was threatened by proposed road construction not so long ago (see blog post19),
but is safe now. It belonged to Francisco García
Rodríguez, father of the poet’s cousin Clotilde García Picossi, and Lorca was a
frequent visitor, eternalising its name of course in his late poetry collection
El diván del Tamarit (completed
in the summer of 1934). I believe it remains in the family.
The greatest beneficiary of its new cultural asset status may well be the House of Frasquita
– or Bernarda - Alba in Valderrubio. Until
1997 it was still home to the Alba family who vehemently turned away the
curious. After a decade of negotiations with the family, in which time the
house was allowed to deteriorate badly, it was bought and taken over by a
public consortium which has undertaken to restore it and convert it into
a museum. (A museum of what, I wonder.)
established and functioning as relevant referents to the life and works of
Granada’s greatest son are his birthplace in Fuente Vaqueros (Casa-museo), which opened its doors to the public
in 1986. Link to site in Spanish. In English.
and the Huerta de San Vicente, which started
operating in 1995. Spanish link. English.
More recently, the family home in Valderrubio was rehabilitated and now contributes to
the cultural life of the local community while keeping alive the memory of
Federico and his works. Spanish link. Link to site in English. Lorca’s father purchased it in 1895, along with
the Cortijo de Daimuz and various other properties in Valderrubio, with his
late wife’s money. It became the hub of his extensive agricultural operations
and of vital importance to the poet’s development. A stone’s throw away is the Fuente de la Teja, on the banks of the
Cubillas River, and fourth of the Valderrubio sites, further evidence of the importance of this village in the making of the poet.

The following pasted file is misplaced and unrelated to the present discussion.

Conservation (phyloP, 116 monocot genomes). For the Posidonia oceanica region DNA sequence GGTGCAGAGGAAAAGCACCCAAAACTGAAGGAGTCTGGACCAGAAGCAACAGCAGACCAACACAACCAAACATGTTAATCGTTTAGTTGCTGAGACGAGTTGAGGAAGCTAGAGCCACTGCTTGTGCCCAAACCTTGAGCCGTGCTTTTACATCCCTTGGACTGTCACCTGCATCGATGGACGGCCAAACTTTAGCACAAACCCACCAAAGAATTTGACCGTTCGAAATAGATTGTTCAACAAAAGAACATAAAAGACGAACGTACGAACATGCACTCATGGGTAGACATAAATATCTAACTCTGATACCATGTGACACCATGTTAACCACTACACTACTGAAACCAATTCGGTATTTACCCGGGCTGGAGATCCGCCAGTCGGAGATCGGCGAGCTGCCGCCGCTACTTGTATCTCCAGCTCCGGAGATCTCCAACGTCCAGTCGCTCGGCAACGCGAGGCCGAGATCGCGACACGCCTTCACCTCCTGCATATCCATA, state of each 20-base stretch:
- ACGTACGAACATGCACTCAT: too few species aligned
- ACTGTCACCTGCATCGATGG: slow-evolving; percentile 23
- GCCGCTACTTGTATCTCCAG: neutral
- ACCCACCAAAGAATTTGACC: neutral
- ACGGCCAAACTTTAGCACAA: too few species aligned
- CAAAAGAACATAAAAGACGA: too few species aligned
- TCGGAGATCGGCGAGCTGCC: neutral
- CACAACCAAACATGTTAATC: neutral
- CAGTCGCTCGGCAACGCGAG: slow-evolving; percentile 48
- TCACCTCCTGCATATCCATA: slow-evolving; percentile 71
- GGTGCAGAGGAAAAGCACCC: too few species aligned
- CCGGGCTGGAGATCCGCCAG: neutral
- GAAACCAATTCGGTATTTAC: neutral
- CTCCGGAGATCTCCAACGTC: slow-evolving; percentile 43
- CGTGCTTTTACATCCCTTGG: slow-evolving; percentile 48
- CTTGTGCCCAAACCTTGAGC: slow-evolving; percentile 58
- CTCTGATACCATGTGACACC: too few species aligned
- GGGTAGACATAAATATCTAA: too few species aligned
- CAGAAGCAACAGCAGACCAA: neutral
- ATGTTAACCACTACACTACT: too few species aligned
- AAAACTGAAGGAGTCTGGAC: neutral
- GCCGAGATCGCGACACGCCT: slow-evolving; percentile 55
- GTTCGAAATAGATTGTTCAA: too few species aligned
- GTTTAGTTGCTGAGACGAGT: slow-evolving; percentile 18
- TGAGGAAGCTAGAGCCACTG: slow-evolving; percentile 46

The tenth and last proposal for cultural asset status is the Camino de Fuente Grande, the road that
runs between Víznar and Alfacar, from the Palacio de Cuzco to the Fuente Grande
(Aynadamar) itself, following the Moorish
irrigation canal past Las Colonias, the Barranco de Viznar, and the Parque
García Lorca. Of this proposal, only a part has been included in the final plan;
that is the Colonias, the remains of the building, previously
used as a children’s holiday colony, in which the poet was one of the many
victims held for several hours before being taken out to face the firing squad
that murdered them.
It is unfortunate that the rest of the route
between Víznar and Alfacar was excluded from
the project, not least because it is the site of such a great number of summary
executions like Lorca’s and the unmarked graves of so many victims of the
nationalist uprising that triggered the Spanish Civil War.
Now that these chosen places have been granted
cultural asset status, the aim of the Junta is to harness them in a cultural
tourism project that will make “what Granada is to Lorca the same as what Dublin
is to James Joyce” - in the words of Ana Gámez, the Junta’s delegate of Culture
Below: Viznar "ruta del Califato" sign + Aynadamar (Fuente Grande)
ABOVE: restoration of Las Colonias
granadaPosted by Simon Wed, March 13, 2013 16:24:17
THE BEST TAPAS IN TOWN?
de tapas competition is underway.
Chikito’s chickpea stew with fennel and ‘gravy’ (pringá);